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Further implying that the ANA was out to cook up whatever points it wanted as if it was some domineering organization seeking to manipulate people with "jargon"

This is actually how a lot of nurses see the ANA (how they have experienced it over time).

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Jensmom7 has 36 years experience as a BSN, RN and specializes in Hospice.

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There was, once upon a time, the notion that NPs had years of actual nursing experience. Those in the military were top-shelf. Nowadays, not so much. Sad. I always had such respect for all NPs at one time. Still some good ones around. But they are getting fewer. The schools, now, are laughing all the way to the bank. No one wins, especially the patients.

^^^This. In spades. I thought it was just me, but the NPs I've been running into lately just aren't that good. Some of them seem to think that "Do it because I ordered it" is the best response to another nurse asking them questions.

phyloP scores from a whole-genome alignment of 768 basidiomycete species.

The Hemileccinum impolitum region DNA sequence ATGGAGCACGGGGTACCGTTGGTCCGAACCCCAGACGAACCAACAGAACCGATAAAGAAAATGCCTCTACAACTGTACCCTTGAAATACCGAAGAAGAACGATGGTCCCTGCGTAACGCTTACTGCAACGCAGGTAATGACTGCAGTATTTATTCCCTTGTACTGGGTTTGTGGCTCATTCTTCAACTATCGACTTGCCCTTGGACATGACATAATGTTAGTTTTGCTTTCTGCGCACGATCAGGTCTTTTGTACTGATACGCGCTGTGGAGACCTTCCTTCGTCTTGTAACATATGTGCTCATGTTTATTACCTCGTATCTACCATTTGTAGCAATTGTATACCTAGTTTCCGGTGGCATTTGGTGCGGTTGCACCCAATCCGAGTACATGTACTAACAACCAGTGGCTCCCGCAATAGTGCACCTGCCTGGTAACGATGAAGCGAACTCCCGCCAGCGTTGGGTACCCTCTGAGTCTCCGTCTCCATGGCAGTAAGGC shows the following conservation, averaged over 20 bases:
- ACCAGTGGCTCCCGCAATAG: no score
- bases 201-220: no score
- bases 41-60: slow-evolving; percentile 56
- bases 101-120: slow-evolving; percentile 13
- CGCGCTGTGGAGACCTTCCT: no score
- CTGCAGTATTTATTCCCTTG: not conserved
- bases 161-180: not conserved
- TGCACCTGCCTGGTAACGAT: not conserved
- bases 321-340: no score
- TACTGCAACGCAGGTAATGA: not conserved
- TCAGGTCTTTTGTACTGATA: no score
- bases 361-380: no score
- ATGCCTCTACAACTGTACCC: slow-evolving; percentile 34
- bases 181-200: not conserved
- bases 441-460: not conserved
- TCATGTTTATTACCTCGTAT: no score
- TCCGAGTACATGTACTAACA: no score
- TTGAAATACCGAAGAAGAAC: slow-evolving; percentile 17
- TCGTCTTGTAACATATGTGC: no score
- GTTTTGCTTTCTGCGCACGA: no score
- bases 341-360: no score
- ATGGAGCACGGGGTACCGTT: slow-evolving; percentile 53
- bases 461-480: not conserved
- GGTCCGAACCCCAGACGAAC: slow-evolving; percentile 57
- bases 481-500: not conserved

I had one try to rip me a new one because I asked her opinion, based on her observations of a patient I was evaluating for Hospice. "Why Hospice? Why now?" are questions every Hospice nurse is expected to be able to answer when they attend the every two week Interdisciplinary Team Meetings.

Apparently, this NP took it to mean that I was "questioning" her, when I was merely gathering information to pull the whole case together. When I tried to explain this, she cut me off, and yelled (yes, yelled. At the nurses' station. So professional) "I ordered Hospice! The family authorized Hospice! You START Hospice!"

Yeah. Turned out the spouse wasn't ready for Hospice, and declined the admit. My personal thought? He only agreed in the first place so she would stop harassing him.

I'll never regret my years as a nurse. But I am really starting to look forward to retiring in 6 years, because the older I get, the less BS I feel the need to put up with.

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SnowShoeRN has 10 years experience and specializes in Family Medicine, Tele/Cardiac, Camp.